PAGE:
Russia able to shape Turkish policy – study
Russia’s cyber army appears capable of shaping the positions and policies of Turkey’s government, but largely refrains from doing so as the Black Sea neighbours’ strategic interests are largely aligned, according to a study by Turkey’s EDAM think tank.
The study, written by Akın Ünver, assistant professor of international relations at Kadir Has University, analysed the impact of Russia’s information operations in Turkey, focusing on key recent events in Turkish-Russian relations and Turkey’s 2018 elections.
In November 2015, Turkey shot down a Russian Sukhoi-24 jet over Syria after it violated Turkish airspace, which resulted in the killing of a Russian pilot by Syrian rebels on the ground.
After the initial pro-Russian line -that Turkey had shot down the Russian jet over Syria, not within Turkish airspace – failed, pro-Russian outlets hit on a new narrative: Turkey had aided Islamic State (ISIS) by purchasing oil from areas of Syria controlled by the group. This story flourished and may have ultimately shaped Turkish policy.
“In all of our cases, this is the most successful, high-impact and lasting Russian information operation, and arguably, Russia’s success with this narrative has put Turkey on the defensive from a digital standpoint,” said the report, adding that this narrative also seemed to have Kremlin support, as highlighted by a Russian Defence Ministry statement.
This narrative proliferated across Turkish Twitter, dominating Turkey’s main argument that the Russian jet was shot down within Turkish airspace, at least until the August 2016 meeting between the countries’ presidents, when relations improved.
“Nothing Ankara did, either diplomatically or public relations-wise was enough to counter the Russian narrative,” said the report. “Russia was able to hack into Turkey’s relations with NATO through this narrative as NATO country media outlets became some of the most prominent central hubs in the dissemination of this narrative. Even today, ‘ISIS oil’ narrative is shared widely through U.S.-based far-right conspiracy theory outlets like Breitbart and InfoWars.”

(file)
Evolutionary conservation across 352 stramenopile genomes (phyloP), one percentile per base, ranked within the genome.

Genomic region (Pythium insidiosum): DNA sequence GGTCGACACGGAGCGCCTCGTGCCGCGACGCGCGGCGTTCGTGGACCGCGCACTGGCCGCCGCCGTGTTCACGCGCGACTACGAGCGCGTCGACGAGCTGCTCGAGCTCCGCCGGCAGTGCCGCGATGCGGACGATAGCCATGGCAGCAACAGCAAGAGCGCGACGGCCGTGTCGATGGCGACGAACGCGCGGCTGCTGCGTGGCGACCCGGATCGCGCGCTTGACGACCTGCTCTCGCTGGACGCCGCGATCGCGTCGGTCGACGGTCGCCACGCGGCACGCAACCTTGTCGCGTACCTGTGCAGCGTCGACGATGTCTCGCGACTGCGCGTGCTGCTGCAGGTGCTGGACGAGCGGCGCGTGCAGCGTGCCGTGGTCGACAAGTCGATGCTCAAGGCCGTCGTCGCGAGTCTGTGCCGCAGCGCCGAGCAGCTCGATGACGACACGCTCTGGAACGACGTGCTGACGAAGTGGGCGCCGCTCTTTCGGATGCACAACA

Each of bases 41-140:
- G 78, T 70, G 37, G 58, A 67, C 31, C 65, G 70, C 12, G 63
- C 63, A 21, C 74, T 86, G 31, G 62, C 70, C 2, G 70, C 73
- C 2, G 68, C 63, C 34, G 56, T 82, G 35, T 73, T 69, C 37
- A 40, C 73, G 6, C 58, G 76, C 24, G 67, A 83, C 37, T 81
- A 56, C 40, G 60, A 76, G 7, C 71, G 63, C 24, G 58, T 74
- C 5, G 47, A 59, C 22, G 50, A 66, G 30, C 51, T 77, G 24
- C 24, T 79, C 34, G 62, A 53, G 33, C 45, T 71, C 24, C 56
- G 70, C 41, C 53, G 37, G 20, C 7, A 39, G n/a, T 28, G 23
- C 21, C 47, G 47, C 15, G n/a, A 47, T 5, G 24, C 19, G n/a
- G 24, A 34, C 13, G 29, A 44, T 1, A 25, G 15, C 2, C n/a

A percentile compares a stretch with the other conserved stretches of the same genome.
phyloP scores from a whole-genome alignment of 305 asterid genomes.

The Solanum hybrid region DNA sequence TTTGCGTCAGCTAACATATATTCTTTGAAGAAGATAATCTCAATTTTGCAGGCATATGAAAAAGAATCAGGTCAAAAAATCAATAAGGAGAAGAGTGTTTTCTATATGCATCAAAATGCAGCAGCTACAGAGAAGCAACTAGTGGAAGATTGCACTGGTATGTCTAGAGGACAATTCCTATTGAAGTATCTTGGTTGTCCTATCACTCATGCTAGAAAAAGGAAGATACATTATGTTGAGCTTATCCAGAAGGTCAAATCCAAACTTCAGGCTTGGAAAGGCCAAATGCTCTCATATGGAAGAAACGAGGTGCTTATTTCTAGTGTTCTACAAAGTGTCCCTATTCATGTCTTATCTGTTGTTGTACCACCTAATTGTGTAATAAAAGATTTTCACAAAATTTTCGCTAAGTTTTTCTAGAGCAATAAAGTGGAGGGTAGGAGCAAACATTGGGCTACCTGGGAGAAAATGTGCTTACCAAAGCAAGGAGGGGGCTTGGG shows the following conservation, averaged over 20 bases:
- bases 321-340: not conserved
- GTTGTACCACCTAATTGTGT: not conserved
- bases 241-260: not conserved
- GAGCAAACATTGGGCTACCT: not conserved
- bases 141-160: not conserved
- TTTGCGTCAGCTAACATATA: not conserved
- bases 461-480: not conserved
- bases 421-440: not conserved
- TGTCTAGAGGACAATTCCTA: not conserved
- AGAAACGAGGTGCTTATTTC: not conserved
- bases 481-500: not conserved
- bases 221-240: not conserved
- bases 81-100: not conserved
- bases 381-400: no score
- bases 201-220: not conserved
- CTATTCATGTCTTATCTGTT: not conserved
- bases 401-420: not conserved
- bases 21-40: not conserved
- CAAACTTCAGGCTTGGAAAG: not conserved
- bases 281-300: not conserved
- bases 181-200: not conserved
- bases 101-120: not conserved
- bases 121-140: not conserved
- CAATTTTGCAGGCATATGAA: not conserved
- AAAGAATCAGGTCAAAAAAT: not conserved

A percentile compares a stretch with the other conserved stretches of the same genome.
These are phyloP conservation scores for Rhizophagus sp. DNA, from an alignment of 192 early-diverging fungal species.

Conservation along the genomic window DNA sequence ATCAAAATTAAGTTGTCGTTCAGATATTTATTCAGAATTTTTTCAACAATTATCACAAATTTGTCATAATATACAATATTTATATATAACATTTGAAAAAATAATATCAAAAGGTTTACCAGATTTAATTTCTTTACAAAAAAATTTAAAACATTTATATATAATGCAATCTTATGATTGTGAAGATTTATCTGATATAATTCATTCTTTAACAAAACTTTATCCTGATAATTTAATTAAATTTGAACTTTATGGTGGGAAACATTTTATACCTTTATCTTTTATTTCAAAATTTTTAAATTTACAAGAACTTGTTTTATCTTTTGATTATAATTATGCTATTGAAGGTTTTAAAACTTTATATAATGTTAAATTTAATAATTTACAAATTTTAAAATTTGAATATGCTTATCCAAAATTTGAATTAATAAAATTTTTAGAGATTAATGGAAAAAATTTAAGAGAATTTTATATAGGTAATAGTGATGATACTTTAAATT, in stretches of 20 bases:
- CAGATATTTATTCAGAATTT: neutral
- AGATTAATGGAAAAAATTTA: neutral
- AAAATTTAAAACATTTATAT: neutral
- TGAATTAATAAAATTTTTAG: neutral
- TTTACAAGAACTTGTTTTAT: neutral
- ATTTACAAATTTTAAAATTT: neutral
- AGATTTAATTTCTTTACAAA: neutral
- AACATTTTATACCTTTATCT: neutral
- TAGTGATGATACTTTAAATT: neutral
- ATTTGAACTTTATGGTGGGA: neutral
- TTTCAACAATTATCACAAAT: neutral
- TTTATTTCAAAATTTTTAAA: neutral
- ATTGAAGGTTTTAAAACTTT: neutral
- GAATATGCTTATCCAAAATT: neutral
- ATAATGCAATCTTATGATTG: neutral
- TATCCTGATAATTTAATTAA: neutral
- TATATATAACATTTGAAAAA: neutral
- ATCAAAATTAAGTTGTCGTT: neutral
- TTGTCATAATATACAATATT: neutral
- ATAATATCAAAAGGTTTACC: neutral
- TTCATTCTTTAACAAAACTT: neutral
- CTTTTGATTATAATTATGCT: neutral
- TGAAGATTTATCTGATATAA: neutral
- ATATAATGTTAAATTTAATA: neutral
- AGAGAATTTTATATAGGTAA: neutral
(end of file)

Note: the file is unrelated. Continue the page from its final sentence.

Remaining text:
Disinformation was rife during Turkey’s 2016 coup attempt and in the days after. One of the Russian narratives was that Ankara’s main police station had been bombed, which involved the sharing of a doctored version of an RT video of a 2014 Israeli bomb in Gaza. The report said it was impossible to verify who doctored the video.
Pro-Russian outlets also pushed the line that NATO and the United States were behind or supportive of the coup attempt, which was already a mainstream view in the Turkish information ecosystem, said the report.
Russia’s cyber campaign in the wake of the December 2016 assassination of Russian Ambassador Andrey Karlov demonstrated considerable restraint, according to the report. And as for the most feared element of Russian disinformation campaigns, election meddling, the report found next to nothing.
Ünver looked at the six most popular social media discussions in the days before Turkey’s June 2018 elections for president and parliament, and was unable to trace any of the fake stories to pro-Russian accounts.
Turkey and Russia reached agreement on Ankara’s purchase of the S-400 Russian system in September 2017, leading to the $2.5 billion U.S. signing of the deal a few months later. Rather than any dispute, Ünver observed a meaningful evolution in the online discussion.
The “S-400 deal is an overall good way to observe the gradual shift of the Turkish information ecosystem from an ambivalent view towards Russia, into a mostly pro-Russian view,” said the report, adding that the shift was less about liking Russia than a convergence of strategic interests. “Pro-Russian opinions have been quite well-integrated into the (Turkey) pro-government mainstream.”
This helps explain why Russia’s digital media presence in Turkey is minimal, and has little impact. The glaring exception was Russia’s narrative linking Turkey to ISIS via oil. Ünver sees this narrative as “one of the digital drivers … of Turkey’s growing distancing from NATO and its slide into the Russian orbit.”
This marked the only time Moscow fully attacked Ankara online, and the only direct digital information confrontation between the two, which suggests that in Turkey, Russia may not even be trying.
“Based on the sustained damage Russia wreaked with the ‘ISIS oil’ information campaign, it is possible to argue that in most cases, Russia has so far refrained from flexing its digital informatics muscles,” said the report. “There seems to be no logic in destabilising an already pro-Russian information network through further disinformation … This state of affairs, of course, is dependent on the continuation of converged strategic interests between the two sides.”
Source: Ahval News